It’s that time of year when we again, want to remind everybody about winter weather and the hazards it presents for both travel and work related activities. Occasionally, some of us have to deal with the problems of snow and ice. Listen to weather forecasts and allow extra travel time when these conditions are predicted. Hazardous road conditions demand that you drive both carefully and defensively.
Slips and falls are a major cold weather safety concern. Snow, ice and wet floors can make walking and working surfaces very slippery and create opportunities for accidents. Wear shoes or boots that provide good traction, and watch where you are going. In the morning, when showing up for work, watch for frozen areas or patches covered with light frost. Rooftop crew members must be extra careful while working at or close to the leading edge. Single ply roofing membranes are EXTREMELY slick when frost or snow is on them. Mobile equipment operators must pay extra attention. Ground conditions may give your tires very little traction, increasing the possibility of skidding out of control and causing property damage or personal injury.
Frostbite occurs when skin tissue begins to freeze. Initial symptoms of frostbite include uncomfortable sensations of coldness, tingling, stinging or aching feeling of the exposed area followed by numbness. Fingers, Ears, toes, cheeks, and noses are primarily affected. Frostbitten areas appear white and cold to the touch. You may prevent frostbite by wearing gloves, water resistant boots, beanies, ear muffs, and thick warm socks. Keep your clothing and feet dry.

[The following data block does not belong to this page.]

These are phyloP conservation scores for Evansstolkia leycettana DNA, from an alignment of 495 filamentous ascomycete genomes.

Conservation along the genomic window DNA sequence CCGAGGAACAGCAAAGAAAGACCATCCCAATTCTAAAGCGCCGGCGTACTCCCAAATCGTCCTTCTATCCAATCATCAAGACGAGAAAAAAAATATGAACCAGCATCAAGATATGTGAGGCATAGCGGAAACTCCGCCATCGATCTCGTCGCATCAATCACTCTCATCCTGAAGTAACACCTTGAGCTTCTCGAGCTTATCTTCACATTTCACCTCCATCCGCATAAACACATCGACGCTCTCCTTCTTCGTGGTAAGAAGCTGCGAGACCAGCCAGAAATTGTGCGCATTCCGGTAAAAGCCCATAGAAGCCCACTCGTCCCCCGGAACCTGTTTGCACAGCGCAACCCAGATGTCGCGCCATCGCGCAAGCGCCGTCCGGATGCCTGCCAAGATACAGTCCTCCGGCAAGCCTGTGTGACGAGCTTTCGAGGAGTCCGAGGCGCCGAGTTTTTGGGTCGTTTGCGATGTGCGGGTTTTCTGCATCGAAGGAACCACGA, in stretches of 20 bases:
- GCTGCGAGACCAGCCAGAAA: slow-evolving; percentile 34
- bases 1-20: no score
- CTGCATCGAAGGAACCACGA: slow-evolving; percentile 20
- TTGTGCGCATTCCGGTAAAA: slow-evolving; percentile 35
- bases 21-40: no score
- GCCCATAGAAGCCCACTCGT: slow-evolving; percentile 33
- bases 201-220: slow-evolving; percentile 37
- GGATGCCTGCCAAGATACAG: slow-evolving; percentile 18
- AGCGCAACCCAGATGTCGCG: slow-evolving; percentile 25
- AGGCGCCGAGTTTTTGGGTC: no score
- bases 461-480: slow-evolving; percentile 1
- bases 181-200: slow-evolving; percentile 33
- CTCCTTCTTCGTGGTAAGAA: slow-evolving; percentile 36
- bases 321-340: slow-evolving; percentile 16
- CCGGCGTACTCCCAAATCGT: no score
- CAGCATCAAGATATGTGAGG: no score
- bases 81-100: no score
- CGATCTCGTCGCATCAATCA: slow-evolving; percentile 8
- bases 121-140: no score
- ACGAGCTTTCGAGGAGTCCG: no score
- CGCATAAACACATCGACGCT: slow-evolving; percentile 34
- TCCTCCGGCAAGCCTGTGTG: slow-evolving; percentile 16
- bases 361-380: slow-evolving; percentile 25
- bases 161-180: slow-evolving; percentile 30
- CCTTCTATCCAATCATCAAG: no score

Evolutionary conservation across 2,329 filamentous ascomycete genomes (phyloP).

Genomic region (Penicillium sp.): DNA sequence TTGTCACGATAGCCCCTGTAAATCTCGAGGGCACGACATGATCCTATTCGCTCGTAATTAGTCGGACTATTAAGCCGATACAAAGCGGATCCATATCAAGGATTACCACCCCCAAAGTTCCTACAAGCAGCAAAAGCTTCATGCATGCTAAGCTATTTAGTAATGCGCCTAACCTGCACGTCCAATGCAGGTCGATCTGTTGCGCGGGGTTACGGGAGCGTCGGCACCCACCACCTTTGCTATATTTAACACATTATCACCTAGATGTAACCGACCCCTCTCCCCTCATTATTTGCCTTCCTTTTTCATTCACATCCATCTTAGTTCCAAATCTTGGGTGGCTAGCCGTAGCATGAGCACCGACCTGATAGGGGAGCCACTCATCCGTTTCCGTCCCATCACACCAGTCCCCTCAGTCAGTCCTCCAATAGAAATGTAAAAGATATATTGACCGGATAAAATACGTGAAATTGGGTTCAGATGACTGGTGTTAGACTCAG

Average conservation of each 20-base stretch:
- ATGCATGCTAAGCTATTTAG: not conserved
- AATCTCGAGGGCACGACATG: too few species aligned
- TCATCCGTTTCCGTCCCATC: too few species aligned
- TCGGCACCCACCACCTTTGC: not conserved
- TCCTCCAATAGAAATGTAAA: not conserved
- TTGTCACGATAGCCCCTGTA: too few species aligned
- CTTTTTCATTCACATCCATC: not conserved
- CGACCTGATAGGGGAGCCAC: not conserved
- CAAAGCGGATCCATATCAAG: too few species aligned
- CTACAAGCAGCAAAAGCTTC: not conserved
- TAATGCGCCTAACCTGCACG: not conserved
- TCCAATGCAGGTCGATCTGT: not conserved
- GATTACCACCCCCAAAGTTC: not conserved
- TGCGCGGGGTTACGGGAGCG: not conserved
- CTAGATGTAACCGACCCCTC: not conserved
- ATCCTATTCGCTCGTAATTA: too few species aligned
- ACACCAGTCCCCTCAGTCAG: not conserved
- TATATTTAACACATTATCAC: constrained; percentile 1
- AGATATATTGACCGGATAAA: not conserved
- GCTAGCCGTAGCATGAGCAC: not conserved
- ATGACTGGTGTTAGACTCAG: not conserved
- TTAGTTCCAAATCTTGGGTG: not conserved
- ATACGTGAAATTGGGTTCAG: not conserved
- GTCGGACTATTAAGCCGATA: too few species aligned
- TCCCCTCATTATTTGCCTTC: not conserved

Fog can create very unsafe conditions. Give yourself extra time to get to and from work. Drive with your lights on and at a safe speed. Do not follow to close to vehicles in front of you. While at work pay extra attention to vehicles and other equipment working around you. Equipment operators should have their lights on and honk before approaching blind corners or driving through low visibility areas.
Portable and stand alone heaters have a significant chance of starting a fire both at home and on the job. If you use or work around these devices, make sure they are operated safely. Keep adequate clearance between heaters and other objects, including walls. Propane powered heaters which create an open flame can be especially dangerous. Ensure fuel containers and fuel powered equipment are kept far away from all heaters. Follow ventilation recommendations carefully and store fuel properly.
No matter what time of the year it is, weather can have a big effect on your safety.
Pay attention to weather related hazards and act appropriately.
Safety First, Safety Last, Safety…Always!
Ron Kozloski/ Safety Director
Mark Dalton /Safety Engineer